[LAD] Half-OT: Fader mapping - was - Ardour MIDI tracer

Ralf Mardorf ralf.mardorf at alice-dsl.net
Thu Aug 21 21:20:17 UTC 2014

On Thu, 2014-08-21 at 15:50 +0100, John Rigg wrote:
> On Thu, Aug 21, 2014 at 12:39:05PM +0200, Ralf Mardorf wrote:
> > IMO each channel by default
> > should provide your (Fons') parametric EQ and post fader aux sends.
> Those who usually try to record the right sound in the first place might find
> this a nuisance. Unfortunately one size doesn't fit all.

An EQ and a fader for each channel is a must have and never ever could
be a nuisance. Control over volume and frequencies are needed tools for
mixing music. There is nothing like "recording the right sound in the
first place" regarding the mix of several tracks. Controlling
frequencies can be used to get the "right sound" for an individual
instrument and yes, you can record it that way in the first place and
then you don't need the EQ for this task, but when mixing music the EQ
is needed to control interaction of the sound from different tracks, too
keep the sound you recorded right in the first place. Nowadays many
people use compressors to do the work that actually is a task of an EQ
and not the ask of a compressor. A transparent acoustic pattern and
control over dynamic range by a good engineer mainly is done using EQs
and faders and not by using compressors and fade ins and outs.

> > If
> > people start mixer automation for the fist time, a notification should
> > pop up and mention, that:
> > 
> > > Fades are rare in music mixing
> Some might find that patronising. I personally mix a lot of recordings with
> fade outs, even if it's just to fade the end of the last note or a long reverb
> tail.

Fading out a reverb is disgusting, anyway, I'm mixing pop music myself,
somebody perhaps sings ten words and you want a delay just on one of the
words, this kind of mixing is done and some people might like fading out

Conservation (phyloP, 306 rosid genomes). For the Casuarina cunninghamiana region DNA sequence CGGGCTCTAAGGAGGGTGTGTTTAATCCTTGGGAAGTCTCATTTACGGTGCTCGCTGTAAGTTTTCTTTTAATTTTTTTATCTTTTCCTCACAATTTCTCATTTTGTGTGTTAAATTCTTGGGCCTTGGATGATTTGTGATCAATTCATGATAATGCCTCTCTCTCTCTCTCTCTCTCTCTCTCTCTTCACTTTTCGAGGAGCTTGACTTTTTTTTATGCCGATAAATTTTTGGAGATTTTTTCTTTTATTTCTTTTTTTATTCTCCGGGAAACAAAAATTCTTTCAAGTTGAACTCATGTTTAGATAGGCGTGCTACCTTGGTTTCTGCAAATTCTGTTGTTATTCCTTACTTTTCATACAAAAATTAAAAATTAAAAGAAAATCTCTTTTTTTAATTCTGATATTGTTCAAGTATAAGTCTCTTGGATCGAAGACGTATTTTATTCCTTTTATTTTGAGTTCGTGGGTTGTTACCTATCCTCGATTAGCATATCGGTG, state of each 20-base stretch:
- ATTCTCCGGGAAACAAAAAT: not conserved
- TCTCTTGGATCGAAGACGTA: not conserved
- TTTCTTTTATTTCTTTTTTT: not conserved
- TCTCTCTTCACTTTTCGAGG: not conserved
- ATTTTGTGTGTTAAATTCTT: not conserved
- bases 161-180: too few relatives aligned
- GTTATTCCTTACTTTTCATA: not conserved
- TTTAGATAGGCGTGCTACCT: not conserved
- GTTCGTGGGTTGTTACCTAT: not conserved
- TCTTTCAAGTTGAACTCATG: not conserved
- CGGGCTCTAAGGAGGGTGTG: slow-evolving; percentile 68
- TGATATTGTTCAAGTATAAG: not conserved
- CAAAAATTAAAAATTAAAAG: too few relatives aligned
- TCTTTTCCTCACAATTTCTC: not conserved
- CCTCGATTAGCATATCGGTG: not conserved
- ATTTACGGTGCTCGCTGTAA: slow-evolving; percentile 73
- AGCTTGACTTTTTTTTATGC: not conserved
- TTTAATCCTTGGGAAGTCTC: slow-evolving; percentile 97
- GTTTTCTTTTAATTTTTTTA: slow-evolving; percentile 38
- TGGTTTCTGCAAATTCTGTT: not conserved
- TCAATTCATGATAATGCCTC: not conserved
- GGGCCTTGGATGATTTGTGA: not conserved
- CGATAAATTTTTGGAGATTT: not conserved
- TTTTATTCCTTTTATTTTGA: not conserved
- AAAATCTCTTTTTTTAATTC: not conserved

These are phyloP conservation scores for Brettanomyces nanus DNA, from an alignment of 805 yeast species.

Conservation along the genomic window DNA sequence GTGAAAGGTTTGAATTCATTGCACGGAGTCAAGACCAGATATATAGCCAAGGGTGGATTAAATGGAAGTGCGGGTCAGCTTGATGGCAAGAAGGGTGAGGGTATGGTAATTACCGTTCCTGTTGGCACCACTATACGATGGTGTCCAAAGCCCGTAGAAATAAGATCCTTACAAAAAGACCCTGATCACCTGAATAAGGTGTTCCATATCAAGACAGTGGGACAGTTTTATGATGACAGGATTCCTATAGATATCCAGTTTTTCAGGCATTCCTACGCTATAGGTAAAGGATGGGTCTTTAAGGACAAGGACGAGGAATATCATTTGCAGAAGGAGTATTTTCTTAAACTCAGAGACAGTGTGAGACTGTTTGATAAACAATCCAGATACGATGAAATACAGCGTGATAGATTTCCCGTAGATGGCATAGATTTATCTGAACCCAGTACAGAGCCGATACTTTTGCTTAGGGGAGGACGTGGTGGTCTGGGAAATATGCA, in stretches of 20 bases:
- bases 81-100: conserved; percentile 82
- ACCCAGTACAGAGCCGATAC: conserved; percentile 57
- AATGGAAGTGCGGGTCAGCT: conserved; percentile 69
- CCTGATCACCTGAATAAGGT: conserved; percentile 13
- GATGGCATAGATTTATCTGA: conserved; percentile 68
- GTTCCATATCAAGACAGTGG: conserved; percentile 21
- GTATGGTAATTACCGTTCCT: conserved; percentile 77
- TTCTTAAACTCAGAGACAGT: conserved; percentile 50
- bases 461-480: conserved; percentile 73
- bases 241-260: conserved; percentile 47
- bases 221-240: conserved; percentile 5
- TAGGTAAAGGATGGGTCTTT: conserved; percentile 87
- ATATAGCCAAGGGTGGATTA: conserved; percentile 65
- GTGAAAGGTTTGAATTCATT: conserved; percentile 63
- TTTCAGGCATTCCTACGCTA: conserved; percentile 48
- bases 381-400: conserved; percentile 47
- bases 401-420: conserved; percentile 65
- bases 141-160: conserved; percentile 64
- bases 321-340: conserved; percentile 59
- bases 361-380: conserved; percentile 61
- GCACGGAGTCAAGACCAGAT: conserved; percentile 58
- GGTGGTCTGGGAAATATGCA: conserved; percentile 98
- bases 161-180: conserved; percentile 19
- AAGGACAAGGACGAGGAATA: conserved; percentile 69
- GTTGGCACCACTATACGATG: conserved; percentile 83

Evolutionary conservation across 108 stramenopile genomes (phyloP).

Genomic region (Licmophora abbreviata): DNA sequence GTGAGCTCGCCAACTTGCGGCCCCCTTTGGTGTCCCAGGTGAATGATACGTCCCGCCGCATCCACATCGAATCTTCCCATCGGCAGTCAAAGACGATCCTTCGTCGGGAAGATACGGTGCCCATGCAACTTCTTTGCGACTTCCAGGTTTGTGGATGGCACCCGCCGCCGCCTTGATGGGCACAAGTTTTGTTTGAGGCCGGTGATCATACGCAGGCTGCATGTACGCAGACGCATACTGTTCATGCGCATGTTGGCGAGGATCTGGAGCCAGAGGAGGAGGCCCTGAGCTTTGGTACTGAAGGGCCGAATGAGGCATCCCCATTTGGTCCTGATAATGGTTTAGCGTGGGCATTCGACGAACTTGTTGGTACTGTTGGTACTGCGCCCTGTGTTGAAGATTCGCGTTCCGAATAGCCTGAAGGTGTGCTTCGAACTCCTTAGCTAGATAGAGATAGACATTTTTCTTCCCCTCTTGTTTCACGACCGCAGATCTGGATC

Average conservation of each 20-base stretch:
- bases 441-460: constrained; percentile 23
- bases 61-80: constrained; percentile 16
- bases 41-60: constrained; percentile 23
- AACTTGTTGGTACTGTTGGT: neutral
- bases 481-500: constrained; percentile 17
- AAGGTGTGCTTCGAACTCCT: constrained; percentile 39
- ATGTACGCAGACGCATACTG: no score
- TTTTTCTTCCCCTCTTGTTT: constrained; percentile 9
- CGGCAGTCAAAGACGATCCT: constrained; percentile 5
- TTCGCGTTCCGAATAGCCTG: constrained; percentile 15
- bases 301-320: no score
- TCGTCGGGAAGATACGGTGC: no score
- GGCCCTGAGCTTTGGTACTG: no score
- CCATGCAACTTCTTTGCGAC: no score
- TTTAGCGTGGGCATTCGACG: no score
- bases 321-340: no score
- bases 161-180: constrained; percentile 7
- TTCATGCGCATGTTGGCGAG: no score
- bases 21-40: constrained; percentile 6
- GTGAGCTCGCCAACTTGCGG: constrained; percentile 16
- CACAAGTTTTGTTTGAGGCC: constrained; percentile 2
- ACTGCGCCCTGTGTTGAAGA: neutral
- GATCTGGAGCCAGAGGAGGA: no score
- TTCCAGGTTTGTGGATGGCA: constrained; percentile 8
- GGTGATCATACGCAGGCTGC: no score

a reverb or to add reverb to the end of a guitar solo ... the claim is
that fates are _rare_ and to add delay or reverb by a fade or to fade
out reverb or to fade out a song and sometimes to adjust the volume is
done, but it's rare and not that often as fades are done by amateurish
computer music "engineers" using mixer automation.

Another problem of bad mixing are dynamic effects for each track and
different sorts of delay for each track. This usually isn't done with
knowhow, it's usually done because of a lack of knowhow.

On Thu, 2014-08-21 at 08:30 -0700, Len Ovens wrote:
> Good I must be doing things right. The only fades I have used are fade
> out at end of song and I have drawn that in. Often, to make it sound
> right, I have to fade the lead (louder) tracks faster than the backing
> tracks anyway.

Pop music usually ends as classical music ends, with a composed end,
only the around 3 minute radio versions need a fade out. Bad composers
already make this part of their compositions, they don't compose an end,
they repeat something and make the fade out part of their composition,
usually the same kind of composer who don't shy away from repeating the
first half of their song by transposing it two half steps for the second
part of the song. There are different levels of simple pop music. I love
simple pop music without too much cheap tricks. But within the last
decades cheap tricks became more and more the business.

However, a fade out for the radio version is ok, lead and backing
usually are on separated subgroups, another feature that also a virtual
mixer should provide by default, needed for the fade out you described
and for the post fader aux sends I mentioned.

The design of virtual mixers shouldn't be that modular as they are. Some
people might not need this or that, but to learn how to mix and to
decide when something is needed or when not, there's the need to have a
good default mixer. Some people, including myself have the knowhow and
could use a modular mixer, but it does cause extra work or at least a

> Certainly adding individual reverb per track does not make sense as
> having the whole "band" in one sound space would be the normal target.

There are exceptions, such as gated drums, but indeed, it's good common
practise to use one reverb. _But_ the reverb is not simply given to the
clean stereo sum, it's controlled for each channel individually, that#s
a good reason for using aux sends. The pad string like sound needs
another volume of reverb, than the dominant pop music kick does need.

On Thu, 2014-08-21 at 09:01 -0700, Len Ovens wrote:
> Not having anyting other than level certainly ecourages one to record
> the right sound. It has with me.

You only can estimate what sound is needed for the end mix when you're
much experienced and even then it can't be optimal. Faders and EQs are
basics for doing a good mix. To act from necessity is ok, but stupid
when good EQs are available for the mix. I will repeat it. The EQs for
_mixing_ are less needed to give the recorded instrument a sound
characteristic, this can be done for the recording. For _mixing_ the EQ
is needed to _keep_ this recorded characteristic when mixing with other
recorded instruments, when the frequencies start to interact. The EQ
also is needed to control dynamic range of the mix and to control
transparency of the mix.

More information about the Linux-audio-dev mailing list